On Thursday, March 19th, around 30 members and partners ventured to the Bull and Mouth Hotel to hear Carolyn Bartholomeusz from the Go Goldfields organization provide us with a comprehensive and balanced account of the current work of the group in Maryborough. Carolyn attended the meeting with her daughter, Audrey.
Carolyn explained that during the Covid lockdowns, Go Goldfields members did some self reflection and concluded that they might be spreading their resources to thinly. Now, they've decided to put their energies into the development of very young brains - particularly the first 8 years of life - with five key areas of focus:
1. Healthy Pregnancies
2. Confident and Connected new Parents
3. Safe and Secure Children
4. Valued Early Years Education
5. A Great Start To School
She added that current research has shown that the best way to make a real difference in areas of need is to "stack interventions together" and go hard at the problem in the early years.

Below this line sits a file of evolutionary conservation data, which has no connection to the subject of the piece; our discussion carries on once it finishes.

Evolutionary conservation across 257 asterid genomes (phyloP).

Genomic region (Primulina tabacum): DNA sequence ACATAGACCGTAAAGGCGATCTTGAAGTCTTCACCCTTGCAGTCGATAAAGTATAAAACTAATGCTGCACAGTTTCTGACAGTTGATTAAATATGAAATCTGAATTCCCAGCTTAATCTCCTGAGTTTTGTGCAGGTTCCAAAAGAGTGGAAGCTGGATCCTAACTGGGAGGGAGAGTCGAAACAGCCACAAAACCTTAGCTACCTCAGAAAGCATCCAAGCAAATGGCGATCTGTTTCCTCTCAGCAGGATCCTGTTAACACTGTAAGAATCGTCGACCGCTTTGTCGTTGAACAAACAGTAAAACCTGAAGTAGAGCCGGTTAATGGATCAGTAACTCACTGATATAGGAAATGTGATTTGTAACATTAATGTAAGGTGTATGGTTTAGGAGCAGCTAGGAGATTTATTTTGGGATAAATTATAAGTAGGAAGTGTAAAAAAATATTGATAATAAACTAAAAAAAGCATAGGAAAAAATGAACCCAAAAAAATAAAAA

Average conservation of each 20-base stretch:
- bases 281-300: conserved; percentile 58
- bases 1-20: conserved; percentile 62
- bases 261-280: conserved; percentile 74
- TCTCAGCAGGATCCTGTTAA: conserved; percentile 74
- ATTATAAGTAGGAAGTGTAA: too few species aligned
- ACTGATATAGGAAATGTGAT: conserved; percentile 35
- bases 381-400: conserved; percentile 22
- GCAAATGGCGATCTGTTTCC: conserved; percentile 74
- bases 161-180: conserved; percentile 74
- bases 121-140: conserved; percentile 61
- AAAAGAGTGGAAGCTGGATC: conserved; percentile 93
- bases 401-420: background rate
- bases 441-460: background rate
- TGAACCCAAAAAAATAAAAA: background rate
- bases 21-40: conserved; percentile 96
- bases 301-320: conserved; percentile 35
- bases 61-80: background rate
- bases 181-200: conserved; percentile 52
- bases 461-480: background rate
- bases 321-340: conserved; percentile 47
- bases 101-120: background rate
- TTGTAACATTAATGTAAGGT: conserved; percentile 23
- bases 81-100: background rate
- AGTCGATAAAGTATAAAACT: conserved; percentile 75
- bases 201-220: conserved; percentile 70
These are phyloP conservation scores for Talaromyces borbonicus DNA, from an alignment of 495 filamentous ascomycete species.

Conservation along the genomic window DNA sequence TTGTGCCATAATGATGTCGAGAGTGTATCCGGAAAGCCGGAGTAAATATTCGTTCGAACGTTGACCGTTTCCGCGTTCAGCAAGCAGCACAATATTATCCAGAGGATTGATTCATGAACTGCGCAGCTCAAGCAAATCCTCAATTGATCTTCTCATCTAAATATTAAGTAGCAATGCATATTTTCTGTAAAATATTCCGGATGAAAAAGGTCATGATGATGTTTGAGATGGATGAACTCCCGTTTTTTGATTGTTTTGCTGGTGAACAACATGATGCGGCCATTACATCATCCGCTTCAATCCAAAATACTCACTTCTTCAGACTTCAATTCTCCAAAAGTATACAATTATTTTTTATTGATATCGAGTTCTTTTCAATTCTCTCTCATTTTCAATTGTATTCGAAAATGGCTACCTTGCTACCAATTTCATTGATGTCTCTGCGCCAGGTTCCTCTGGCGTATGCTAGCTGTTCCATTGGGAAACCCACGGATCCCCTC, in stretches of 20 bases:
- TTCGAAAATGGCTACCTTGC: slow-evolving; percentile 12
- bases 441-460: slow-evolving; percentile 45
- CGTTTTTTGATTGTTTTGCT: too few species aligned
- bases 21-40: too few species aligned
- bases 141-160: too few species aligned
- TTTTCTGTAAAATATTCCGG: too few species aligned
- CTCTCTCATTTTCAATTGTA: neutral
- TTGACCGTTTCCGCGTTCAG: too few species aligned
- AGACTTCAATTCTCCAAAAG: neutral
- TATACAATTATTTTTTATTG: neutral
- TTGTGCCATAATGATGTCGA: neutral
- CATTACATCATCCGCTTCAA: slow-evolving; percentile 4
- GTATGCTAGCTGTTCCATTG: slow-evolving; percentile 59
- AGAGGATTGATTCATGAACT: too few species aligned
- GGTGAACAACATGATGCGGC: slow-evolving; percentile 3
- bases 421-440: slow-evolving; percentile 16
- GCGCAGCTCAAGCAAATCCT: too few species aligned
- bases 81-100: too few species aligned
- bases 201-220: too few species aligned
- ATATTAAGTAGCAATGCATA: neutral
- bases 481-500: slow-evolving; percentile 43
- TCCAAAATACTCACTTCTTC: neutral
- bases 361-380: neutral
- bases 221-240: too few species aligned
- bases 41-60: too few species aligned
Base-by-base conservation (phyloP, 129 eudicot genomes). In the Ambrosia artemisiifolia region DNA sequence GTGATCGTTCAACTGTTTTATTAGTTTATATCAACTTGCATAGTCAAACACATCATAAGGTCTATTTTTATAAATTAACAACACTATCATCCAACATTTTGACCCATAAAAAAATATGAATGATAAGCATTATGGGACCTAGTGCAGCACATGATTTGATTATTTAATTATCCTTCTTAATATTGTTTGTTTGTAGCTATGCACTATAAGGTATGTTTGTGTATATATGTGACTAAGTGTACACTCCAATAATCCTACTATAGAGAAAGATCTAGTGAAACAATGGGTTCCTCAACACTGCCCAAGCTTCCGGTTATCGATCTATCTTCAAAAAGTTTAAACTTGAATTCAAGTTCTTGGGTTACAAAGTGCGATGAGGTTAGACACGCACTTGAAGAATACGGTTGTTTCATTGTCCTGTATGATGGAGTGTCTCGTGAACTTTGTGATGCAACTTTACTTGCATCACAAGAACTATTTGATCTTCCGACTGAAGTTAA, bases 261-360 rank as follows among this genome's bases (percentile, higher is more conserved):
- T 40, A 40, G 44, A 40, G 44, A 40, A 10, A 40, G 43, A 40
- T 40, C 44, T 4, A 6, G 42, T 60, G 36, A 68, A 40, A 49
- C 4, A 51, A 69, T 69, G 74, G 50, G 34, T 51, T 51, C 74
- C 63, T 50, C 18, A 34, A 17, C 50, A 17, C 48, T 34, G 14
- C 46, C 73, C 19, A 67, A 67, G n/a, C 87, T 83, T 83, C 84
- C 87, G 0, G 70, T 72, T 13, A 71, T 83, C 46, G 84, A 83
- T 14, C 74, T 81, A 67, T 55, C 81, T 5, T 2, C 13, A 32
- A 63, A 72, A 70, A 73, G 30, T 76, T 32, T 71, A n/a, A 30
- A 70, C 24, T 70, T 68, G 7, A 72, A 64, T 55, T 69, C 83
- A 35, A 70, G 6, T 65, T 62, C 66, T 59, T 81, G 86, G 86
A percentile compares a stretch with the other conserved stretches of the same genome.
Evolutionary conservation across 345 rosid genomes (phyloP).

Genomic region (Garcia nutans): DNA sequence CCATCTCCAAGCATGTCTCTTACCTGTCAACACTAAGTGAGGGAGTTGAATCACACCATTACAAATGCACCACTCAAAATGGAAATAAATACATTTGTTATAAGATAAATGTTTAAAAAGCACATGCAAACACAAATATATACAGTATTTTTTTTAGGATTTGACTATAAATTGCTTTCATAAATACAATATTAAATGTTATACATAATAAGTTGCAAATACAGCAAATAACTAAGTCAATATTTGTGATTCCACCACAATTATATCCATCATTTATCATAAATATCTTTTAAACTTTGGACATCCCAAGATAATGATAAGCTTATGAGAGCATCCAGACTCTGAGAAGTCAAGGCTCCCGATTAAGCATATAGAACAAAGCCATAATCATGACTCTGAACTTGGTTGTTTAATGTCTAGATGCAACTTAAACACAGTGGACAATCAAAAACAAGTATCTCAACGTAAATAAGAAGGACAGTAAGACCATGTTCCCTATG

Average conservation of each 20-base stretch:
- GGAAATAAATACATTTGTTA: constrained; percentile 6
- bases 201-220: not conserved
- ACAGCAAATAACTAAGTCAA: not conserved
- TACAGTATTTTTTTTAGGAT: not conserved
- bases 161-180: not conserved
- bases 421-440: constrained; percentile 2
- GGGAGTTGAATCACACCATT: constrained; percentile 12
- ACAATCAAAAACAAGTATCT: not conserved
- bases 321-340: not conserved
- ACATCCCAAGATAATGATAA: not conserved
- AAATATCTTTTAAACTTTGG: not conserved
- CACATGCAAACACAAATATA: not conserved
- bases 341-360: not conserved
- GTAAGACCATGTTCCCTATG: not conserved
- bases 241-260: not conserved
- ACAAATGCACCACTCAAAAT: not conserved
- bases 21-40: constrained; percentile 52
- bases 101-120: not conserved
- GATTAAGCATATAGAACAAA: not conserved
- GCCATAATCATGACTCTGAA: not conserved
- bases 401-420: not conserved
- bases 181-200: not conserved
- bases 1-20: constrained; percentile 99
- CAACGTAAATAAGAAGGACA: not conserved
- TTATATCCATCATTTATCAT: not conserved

Carloyn was pleased to report that the "Nest" program which had been running before covid is now ready to resume its support to young parents and has moved its location to the office opposite the Library in the Council Building.
Asked how Rotary can help, Carolyn said the group is very open to suggestions, but that the issue of literacy for young minds is certainly very important, and that the group would really welcome Rotary support.
Carolyn was also asked about the role of the #SayNO program going forward, and she said the "Safe and Secure Children" focus is where this fits in, but that the new Victorian Government "Orange Door" initiative is changing the way things are done in the Family Violence area. The Orange Door is an attempt at bringing all related organizations together so they are working on the same page, and so that victims of family abuse have just one door to go to to report their situation and find support.
Carolyn left us with a sobering statistic that the Central Goldfields Shire has recently reported twice the number of "vulnerable children" per year level compared to the state average - in practice that has meant 27 children at one year level are considered to be "at risk".